What Is Wakaf?
Wakaf is an Arabic word which may be translated in simple English as endowment. A simple defination of wakaf is the dedication of a property by a person through a will or otherwise for pious purposes, religous purposes or for charitable purposes.
It other words the property is given away for the benefit of whoever as desired by the donor (the correct term for the donor is wakif).
The wakif will then appoint a trustee or trustees to manage the properties to ensure that the purposes are carried out according to his will.
When this is done, the property no longer belongs to any particular person or persons or even the state - it belongs to Allah (God). It cannot be sold, be given away or inherited forever as the property now exist in perpetuity until the end of time.
If for any reason it has to sold, then the proceeds must be used to purchase a replacement of a similar property which must then be declared as a wakaf property.
Other than land or building, a person may also wakaf useful belongings or objects which can be of benefit to other people. For example, a piece of carpet or chair can be made wakaf to the mosque.
In case the object is not an everlasting object, then it must be ensured that it is used for as long as it remains usable.
The Holy Qur'an strongly advocates the giving of charity:
"The likeness of those who spend their wealth in the way of Allah, is as the likeness of a grain (of corn); it grows seven ears, and each ear has a hundred grains. And Allah gives manifold increase to whom He wills. And Allah is All-Sufficient for His creatures' needs, All-Knower." (Qur'an 2:261).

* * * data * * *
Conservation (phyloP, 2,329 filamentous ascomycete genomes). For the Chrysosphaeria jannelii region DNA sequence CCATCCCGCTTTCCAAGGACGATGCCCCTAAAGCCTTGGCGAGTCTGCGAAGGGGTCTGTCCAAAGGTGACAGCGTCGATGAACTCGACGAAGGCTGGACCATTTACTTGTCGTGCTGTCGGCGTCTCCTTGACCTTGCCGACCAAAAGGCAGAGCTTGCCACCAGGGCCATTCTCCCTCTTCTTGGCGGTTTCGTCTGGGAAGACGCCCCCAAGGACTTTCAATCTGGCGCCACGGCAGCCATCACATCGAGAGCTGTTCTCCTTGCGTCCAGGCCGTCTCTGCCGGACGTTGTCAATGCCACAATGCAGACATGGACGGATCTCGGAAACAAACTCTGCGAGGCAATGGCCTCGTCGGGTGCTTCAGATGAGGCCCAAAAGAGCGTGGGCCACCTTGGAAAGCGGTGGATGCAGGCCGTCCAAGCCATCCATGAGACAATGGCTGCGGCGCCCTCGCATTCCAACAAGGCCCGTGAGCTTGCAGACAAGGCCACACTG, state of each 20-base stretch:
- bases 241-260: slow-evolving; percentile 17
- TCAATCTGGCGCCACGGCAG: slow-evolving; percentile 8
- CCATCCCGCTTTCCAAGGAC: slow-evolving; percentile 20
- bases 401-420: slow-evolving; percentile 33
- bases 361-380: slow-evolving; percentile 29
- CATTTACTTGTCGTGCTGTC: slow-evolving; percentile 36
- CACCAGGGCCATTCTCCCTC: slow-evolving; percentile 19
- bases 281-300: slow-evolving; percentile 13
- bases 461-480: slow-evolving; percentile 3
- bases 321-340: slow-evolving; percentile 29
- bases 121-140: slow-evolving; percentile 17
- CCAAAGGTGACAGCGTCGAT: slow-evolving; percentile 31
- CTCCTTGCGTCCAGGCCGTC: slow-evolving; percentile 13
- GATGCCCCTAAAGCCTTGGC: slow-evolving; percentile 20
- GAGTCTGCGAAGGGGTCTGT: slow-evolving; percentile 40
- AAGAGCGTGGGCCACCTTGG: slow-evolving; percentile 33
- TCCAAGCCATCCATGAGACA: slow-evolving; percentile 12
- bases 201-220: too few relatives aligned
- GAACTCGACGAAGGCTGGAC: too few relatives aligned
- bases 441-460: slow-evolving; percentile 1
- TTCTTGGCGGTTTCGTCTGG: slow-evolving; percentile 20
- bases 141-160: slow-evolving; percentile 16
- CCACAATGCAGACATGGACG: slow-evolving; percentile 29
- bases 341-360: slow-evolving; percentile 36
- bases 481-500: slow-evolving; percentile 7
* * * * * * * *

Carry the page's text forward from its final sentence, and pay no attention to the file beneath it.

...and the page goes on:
And in a popular hadith, it is narrated as follows:
"When the son of Adam dies, his acts come to an end except for the following three recurring charities - sadaqa jariya (charity that benefits the community), knowledge that is beneficial and pious children who pray for him."
- Hadith reported by Abu Hurairah
Wakaf Properties In Singapore
In Singapore, all wakaf lands and properties now fall under the care and management of the MUIS (Islamic Religous Council of Singapore). This took effect since 1968 under the legislation of the Administration of Muslim Law Act (AMLA).
Since then, these wakaf properties must be vested with MUIS - which means MUIS is entrusted to manage wakaf properties which have no particular trustees and to monitor other wakaf properties with private trustees.
MUIS now has its own subsidiary called WAREES whose special objective is not only to manage the properties but also to embark on enhancing the properties to maximise the benefits of these properties to the community as a whole.
Over the years some wakaf lands needed to be sold and replaced at other locations. Some wakaf properties were also refurbished and enhanced so that it can generate more income and offer more benefits to the community.
Variation in spelling and terms
In English, the word wakaf can be spelled as waqf, waqaf or wakf. There is no standardization of spelling in English.
The plural of wakaf is awkaf or awqaf.